Three people in the US have been charged over a string of hacking and fraud schemes that targeted banking giant JPMorgan Chase, among others. Prosecutors say the "sprawling cybercriminal enterprise" dates to 2007.
Israeli nationals Gery Shalon and Ziv Orenstein, and US citizen Joshua Samuel Aaron, were Tuesday charged in a 23-count indictment for alleged crimes ranging from fraud and identity theft to conspiracy.
The three defendants are accused of running a hacking scheme that compromised the personal data of tens of millions of customers from JPMorgan Chase and other firms. The indictment, unsealed in New York federal court, said the trio led a "sprawling cybercriminal enterprise" spanning eight years.
"By any measure, the data breaches at these firms were breathtaking in scope and in size," US Attorney Preet Bharara said at a press conference.
The accused allegedly targeted at least a dozen financial companies including banks and brokerages, and ran schemes that involved artificially pumping up stock prices, online casinos, payment processing for criminals and at least 75 shell companies and accounts around the world.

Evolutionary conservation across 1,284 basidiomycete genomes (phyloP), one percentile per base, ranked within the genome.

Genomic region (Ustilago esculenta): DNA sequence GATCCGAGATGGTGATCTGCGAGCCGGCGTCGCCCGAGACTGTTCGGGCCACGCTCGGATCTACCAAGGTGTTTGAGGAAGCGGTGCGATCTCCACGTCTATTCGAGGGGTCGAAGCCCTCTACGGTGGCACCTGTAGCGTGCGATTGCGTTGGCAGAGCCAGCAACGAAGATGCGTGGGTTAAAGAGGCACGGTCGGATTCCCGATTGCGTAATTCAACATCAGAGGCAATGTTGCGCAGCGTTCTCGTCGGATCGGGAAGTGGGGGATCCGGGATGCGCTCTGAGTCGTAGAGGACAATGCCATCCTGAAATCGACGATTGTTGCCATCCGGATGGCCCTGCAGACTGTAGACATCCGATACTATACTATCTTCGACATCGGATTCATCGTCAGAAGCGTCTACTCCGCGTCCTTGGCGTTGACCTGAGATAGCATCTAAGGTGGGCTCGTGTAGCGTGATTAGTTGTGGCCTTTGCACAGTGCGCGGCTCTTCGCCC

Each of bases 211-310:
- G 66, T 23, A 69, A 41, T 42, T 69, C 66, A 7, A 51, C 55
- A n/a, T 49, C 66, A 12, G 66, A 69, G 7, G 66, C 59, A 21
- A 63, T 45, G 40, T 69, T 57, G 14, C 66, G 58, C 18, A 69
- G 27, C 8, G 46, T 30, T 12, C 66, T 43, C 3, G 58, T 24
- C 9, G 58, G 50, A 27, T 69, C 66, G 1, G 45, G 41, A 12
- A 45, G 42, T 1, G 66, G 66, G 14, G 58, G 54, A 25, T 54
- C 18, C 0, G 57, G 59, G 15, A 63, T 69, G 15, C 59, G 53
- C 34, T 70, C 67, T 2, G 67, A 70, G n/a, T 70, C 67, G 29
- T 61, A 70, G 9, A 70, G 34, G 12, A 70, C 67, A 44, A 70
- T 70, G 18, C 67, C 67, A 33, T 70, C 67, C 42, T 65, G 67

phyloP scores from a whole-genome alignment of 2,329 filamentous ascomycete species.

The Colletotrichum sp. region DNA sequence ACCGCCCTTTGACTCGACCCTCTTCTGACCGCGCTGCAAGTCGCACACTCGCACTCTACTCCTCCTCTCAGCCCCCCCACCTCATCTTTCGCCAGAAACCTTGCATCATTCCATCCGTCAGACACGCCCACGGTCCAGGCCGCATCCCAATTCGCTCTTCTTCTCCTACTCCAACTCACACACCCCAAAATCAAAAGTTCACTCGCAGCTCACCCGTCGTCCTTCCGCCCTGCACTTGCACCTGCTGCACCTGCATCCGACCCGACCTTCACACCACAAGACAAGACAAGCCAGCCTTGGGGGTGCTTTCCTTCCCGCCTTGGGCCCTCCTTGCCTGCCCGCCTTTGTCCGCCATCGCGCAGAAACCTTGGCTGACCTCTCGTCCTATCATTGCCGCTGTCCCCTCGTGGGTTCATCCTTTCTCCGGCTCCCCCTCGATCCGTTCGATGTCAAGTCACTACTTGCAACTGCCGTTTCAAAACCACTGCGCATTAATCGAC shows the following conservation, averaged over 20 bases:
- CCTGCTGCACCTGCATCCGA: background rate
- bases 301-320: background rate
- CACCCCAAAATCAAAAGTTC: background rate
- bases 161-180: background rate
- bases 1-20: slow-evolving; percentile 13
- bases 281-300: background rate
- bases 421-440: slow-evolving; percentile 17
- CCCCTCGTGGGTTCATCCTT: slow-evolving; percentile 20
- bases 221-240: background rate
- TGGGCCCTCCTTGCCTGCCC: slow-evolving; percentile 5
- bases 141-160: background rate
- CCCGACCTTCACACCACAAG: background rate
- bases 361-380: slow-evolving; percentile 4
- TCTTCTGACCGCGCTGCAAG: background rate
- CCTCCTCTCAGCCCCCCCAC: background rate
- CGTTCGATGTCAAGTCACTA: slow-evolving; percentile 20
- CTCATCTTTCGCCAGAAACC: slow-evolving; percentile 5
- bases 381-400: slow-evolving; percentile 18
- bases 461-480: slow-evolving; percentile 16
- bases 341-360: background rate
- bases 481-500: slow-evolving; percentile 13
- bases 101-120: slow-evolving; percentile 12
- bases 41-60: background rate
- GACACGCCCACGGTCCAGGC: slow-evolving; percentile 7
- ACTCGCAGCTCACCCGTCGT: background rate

A fourth person, Anthony Murgio from Florida, was charged over a bitcoin scheme to launder the hackers' proceeds. Their activities generated millions in illegal profit.
The defendants are the first to be charged over a 2014 attack targeting JPMorgan Chase, which compromised information in more than 75 million customer accounts. Prosecutors described the hack as the largest theft of customer data from a US financial institution. JPMorgan on Tuesday confirmed that the latest charges relate to last year's breach.
"We appreciate the strong partnership with law enforcement in bringing the criminals to justice," bank spokeswoman Patricia Wexler said in a statement. "We continue to cooperate with law enforcement in fighting cybercrime."
Authorities said Shalon and Aaron carried out the attack using a computer server in Egypt. The new charges portray Shalon as the ringleader of the group, having orchestrated hackings since 2012 against nine companies in which information from more than 100 million customers was stolen.
Other firms previously identified as victims include New Corp's Dow Jones media group, and online brokers ETrade Financial Corp and Scottrade.
nm/kms (Reuters, AFP)